Inditex (ITX) / Zara: How to reduce inventory life cycle risks

There are no celebrities or famous names in the design studios of Zara. On the contrary, Gucci had Alessandro Michelle, Moschino has Jeremy Scott or Chanel had Karl Lagerfeld. The Spanish fast-fashion brand takes a different approach: environmental analysis. This is identifying and understanding trends, social buzz, special events, competitive products, celebrities’ posts, customers feedback…

Then, Zara in-store and e-commerce product testing will improve the efficiency of their production and distribution. Inditex has 7,469 stores in 202 markets and millions of followers on Instagram, FB, Twitter, Wechat, Weitao…The customer is at the heart of its business model and listening is essential.

We perform active listening on the messages arising from item searches both in stores and in the online channel. Then we process them using innovative analytical systems that allow us to create product coordination proposals to satisfy our customers’ needs, facilitating their decision-making (ITX Annual Report 2019).

Inditex‘s hyper-responsive supply chain is comprised of a network of 1,985 suppliers. Nearshore manufacturing represents 54% of the factories (in countries such as Spain, Portugal, Morocco, and Turkey) and 36% are located off-shore. Basics, those clothes with a longer shelf life, are usually produced in off-shore countries (eg. China, Bangladesh, Vietnam) and it takes around 1-2 months to ship from China to the US or Europe (and 3-4 months from manufacturing to shipping). Trendy items, the essence of fast-fashion, are commonly manufactured in near-shore locations such as Spain, Portugal, Turkey, Bulgaria or Poland. Turkey is emerging as a global-textile hub.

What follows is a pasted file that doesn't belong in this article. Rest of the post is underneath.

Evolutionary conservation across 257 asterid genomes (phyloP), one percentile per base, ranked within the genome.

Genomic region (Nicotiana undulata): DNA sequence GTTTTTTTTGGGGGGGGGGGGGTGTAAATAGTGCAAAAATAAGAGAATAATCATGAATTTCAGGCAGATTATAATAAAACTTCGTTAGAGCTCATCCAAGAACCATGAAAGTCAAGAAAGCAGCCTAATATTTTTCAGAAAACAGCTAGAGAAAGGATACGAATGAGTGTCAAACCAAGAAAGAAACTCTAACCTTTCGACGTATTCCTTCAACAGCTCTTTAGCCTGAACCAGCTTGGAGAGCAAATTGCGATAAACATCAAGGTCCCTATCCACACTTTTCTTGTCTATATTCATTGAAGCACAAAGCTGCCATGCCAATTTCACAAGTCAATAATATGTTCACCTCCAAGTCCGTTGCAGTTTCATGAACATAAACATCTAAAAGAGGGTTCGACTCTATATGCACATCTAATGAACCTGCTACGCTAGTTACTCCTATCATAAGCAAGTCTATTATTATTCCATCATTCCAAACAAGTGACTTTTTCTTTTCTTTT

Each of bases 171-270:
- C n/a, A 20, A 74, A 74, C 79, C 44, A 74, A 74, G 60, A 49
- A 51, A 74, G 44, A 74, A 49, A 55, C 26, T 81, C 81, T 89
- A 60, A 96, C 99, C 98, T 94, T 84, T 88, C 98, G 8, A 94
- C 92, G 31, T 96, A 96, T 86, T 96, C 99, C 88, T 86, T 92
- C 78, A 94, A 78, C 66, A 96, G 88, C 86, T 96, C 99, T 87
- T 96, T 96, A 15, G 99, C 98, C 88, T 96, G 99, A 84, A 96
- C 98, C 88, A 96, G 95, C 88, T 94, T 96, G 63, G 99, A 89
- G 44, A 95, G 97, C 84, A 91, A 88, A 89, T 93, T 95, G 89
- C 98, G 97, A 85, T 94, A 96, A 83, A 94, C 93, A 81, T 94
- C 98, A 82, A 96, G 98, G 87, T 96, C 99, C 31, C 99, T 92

Inditex’s distribution is centralized through a highly automated Distribution Center (DC) in Arteixo, Galicia. Each brand (Zara, Massimo Dutti, Bershka, etc) opperates its own centralised logistics facilities, where it receives and stores its inventory for distribution twice per week to its shops and online warehouses all over the world. Inditex’s latest stock integration projects include LAPA implementation, a high-capacity RFID reader for stocktaking in stores with high volumes of items. Also XWMS, an innovative warehouse management system capable of managing the distribution of the mixed integrated stock (parcels and hanging garments), in an orderly manner according to multiple criteria (collection, SKUs, etc) through shipments whose frequency is configurable for each store depending on customer demand. Then, a logistics connection point located in Lelystad, the Netherlands, is devised to operate fully with integrated sotck, incorporating the latest innovations in technology and automation of logistics infrastructures.